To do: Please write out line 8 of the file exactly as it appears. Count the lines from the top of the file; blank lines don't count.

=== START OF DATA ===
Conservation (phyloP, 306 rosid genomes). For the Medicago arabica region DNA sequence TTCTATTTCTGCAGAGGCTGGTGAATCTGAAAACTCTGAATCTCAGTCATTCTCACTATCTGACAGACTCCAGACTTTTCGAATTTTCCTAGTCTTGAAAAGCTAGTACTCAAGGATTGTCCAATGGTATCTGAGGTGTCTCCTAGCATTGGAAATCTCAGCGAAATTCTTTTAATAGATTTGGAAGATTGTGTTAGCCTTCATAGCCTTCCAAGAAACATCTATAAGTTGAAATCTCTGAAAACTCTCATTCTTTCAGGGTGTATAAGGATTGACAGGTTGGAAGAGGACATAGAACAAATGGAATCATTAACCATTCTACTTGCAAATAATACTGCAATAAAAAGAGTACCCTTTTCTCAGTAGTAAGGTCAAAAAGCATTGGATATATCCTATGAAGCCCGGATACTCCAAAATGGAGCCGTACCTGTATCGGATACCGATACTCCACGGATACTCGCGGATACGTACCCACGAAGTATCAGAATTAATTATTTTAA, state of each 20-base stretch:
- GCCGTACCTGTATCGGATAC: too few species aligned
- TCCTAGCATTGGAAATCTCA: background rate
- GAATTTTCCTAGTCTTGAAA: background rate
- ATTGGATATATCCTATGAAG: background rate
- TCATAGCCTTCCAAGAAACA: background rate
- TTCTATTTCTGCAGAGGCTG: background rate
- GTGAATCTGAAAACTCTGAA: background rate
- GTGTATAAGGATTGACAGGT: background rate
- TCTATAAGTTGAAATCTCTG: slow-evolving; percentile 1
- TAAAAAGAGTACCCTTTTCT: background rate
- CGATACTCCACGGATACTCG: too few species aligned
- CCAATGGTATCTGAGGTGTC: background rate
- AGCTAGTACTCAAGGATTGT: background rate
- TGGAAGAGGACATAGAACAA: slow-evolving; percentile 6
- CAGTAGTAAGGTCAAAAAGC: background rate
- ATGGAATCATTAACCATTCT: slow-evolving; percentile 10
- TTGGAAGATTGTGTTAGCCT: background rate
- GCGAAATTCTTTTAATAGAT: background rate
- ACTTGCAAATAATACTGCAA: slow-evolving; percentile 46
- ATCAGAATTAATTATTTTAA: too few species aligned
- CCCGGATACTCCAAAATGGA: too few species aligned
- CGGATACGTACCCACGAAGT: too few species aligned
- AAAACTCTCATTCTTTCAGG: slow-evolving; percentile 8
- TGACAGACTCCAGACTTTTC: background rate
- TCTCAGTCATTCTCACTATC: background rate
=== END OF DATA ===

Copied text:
- GTGAATCTGAAAACTCTGAA: background rate